Consciousness: Confessions of a Romantic Reductionistby Published 09 Mar 2012
|Consciousness: Confessions of a Romantic Reductionist.pdf|
|Publisher||The MIT Press|
In which a scientist searches for an empirical explanation for phenomenal experience, spurred by his instinctual belief that life is meaningful.
What links conscious experience of pain, joy, color, and smell to bioelectrical activity in the brain? How can anything physical give rise to nonphysical, subjective, conscious states? Christof Koch has devoted much of his career to bridging the seemingly unbridgeable gap between the physics of the brain and phenomenal experience. This engaging book--part scientific overview, part memoir, part futurist speculation--describes Koch's search for an empirical explanation for consciousness. Koch recounts not only the birth of the modern science of consciousness but also the subterranean motivation for his quest--his instinctual (if "romantic") belief that life is meaningful.
Koch describes his own groundbreaking work with Francis Crick in the 1990s and 2000s and the gradual emergence of consciousness (once considered a "fringy" subject) as a legitimate topic for scientific investigation. Present at this paradigm shift were Koch and a handful of colleagues, including Ned Block, David Chalmers, Stanislas Dehaene, Giulio Tononi, Wolf Singer, and others. Aiding and abetting it were new techniques to listen in on the activity of individual nerve cells, clinical studies, and brain-imaging technologies that allowed safe and noninvasive study of the human brain in action.
Koch gives us stories from the front lines of modern research into the neurobiology of consciousness as well as his own reflections on a variety of topics, including the distinction between attention and awareness, the unconscious, how neurons respond to Homer Simpson, the physics and biology of free will, dogs, Der Ring des Nibelungen, sentient machines, the loss of his belief in a personal God, and sadness. All of them are signposts in the pursuit of his life's work--to uncover the roots of consciousness.
"Consciousness: Confessions of a Romantic Reductionist" Reviews
I started reading this book because of my connection to the Allen Institute. This is more of an autobiography and memoir than actual details about his integrated information theory and his vision for the future. Koch admits he has a flamboyant personality and that certainly shows in his writing, which makes the book interesting to read, but sometimes hard to decode. He covers many popular neuroscience discoveries (like Jennifer Aniston neurons and the Libet experiments) that may be a boring review for people already familiar with neuroscience & philosophy. If you've already Sam Harris's brief book Free Will, or read How to Create a Mind by Ray Kurzweil, many of the ideas of determinism vs. libertarian compatibilism and panpsychism are echoed. The meat of the book is towards the last few chapters where he briefly discusses integrated information theory, free will, and religion. I would recommend this book more for a lay audience that is less familiar with neuroscience and also interested Christof's autobiography.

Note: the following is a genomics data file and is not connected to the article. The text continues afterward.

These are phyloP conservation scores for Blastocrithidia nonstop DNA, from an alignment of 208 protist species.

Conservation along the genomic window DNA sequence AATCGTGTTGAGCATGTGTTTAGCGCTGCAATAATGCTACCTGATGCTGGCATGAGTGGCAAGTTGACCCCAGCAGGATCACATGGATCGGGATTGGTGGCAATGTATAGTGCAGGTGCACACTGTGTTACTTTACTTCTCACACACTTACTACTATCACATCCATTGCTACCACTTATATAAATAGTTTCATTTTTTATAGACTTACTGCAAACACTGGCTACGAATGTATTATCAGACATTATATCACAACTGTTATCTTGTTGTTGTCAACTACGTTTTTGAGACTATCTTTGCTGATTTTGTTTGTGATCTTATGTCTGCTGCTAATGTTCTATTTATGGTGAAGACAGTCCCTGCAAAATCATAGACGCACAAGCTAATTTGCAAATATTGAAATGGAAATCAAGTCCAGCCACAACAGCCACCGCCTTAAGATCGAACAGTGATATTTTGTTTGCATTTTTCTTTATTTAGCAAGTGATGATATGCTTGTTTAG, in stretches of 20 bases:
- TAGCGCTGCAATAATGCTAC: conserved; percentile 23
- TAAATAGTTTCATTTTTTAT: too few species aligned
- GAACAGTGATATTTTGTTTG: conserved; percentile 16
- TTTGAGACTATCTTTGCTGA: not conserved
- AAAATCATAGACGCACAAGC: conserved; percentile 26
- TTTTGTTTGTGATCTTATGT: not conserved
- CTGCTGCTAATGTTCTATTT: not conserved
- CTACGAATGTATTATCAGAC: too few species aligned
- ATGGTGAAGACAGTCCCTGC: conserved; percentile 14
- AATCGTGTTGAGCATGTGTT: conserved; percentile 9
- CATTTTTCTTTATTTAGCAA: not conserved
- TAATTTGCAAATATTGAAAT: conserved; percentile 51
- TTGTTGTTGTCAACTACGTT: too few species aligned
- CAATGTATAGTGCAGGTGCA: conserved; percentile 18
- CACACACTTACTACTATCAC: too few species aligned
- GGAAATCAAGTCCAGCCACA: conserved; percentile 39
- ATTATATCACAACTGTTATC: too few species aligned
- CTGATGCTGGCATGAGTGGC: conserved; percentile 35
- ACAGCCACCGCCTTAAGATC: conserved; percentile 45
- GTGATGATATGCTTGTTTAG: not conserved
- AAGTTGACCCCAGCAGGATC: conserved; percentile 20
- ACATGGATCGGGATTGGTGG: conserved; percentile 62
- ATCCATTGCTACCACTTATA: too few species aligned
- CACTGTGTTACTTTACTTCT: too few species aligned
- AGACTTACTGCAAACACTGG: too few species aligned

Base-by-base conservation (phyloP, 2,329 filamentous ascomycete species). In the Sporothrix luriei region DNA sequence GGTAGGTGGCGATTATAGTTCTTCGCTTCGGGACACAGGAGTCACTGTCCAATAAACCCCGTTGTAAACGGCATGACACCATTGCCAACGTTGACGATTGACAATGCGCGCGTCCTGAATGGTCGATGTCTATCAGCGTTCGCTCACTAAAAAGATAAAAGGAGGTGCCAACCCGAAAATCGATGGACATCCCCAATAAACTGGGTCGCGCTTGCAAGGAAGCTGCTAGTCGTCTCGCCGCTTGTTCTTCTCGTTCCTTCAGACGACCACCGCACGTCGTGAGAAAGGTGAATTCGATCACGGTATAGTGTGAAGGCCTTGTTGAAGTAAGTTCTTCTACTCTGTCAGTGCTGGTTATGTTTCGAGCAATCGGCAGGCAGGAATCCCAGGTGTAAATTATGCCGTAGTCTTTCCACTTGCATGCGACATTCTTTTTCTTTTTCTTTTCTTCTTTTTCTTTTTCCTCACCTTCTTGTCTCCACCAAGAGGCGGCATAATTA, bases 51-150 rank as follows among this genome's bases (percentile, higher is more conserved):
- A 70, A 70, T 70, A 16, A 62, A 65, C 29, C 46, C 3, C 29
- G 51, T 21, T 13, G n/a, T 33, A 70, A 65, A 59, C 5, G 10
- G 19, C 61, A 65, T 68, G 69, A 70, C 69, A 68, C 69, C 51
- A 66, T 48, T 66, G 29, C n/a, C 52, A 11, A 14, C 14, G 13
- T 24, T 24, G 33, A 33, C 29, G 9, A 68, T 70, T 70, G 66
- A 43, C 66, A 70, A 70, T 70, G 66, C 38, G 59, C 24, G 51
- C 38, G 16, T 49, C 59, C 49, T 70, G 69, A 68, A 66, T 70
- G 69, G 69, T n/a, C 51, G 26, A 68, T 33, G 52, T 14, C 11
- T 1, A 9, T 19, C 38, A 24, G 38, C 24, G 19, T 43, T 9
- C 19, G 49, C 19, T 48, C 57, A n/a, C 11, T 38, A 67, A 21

I was interested in this book because the title seemed appealing. I basically wanted to know the author's take on the 'Hard problem' of consciousness. Here, I was satisfied. Although a through reductionist, Koch admits the 'limit of reductionism' and claims that consciousness is something fundamentally different from matter and can never be fully reduced to matter. His attempt to gap the bridge between mind and matter is 'Integrated information theory', which is sort of a metaphysical theory with sufficient mathematical formulation, but still has a long way to go.
A major part of the book was a memoir. Koch worked with Francis Crick, who seemed like an amazing character to me. All in all, I enjoyed the book very much.
The writer is a passionate empiricist who strongly believes that the Hard Problem of Consciousness can be resolved through scientific means. He doesn't actually say how in this book, but he emphasises this belief several times.
The text is very easy to read and is peppered with the right amount of geeky humour that most people would appreciate. It's also well-structured and can be read even by those without any background knowledge in philosophy. One possible drawback to the book is the inclusion of some sentimental parts. The last chapter is entirely unnecessary for anyone reading this book purely for academic purposes.
A new thing I did learn from this book was Giulio Tononi's Integrated Information Theory and how it can be used to detect consciousness. The writer then justified panpsychism on empirical grounds.
After receiving the Nobel prize along with James Watson and Maurice Wilkins in 1962 for the elegant description of the structure of our helical molecule, Francis Crick dedicated his life towards the studying of the mind. Although I knew this true genius dedicated his life on this, I haven't got the opportunity to read about his work on consciousness before, so I was really excited when I found this book the other day.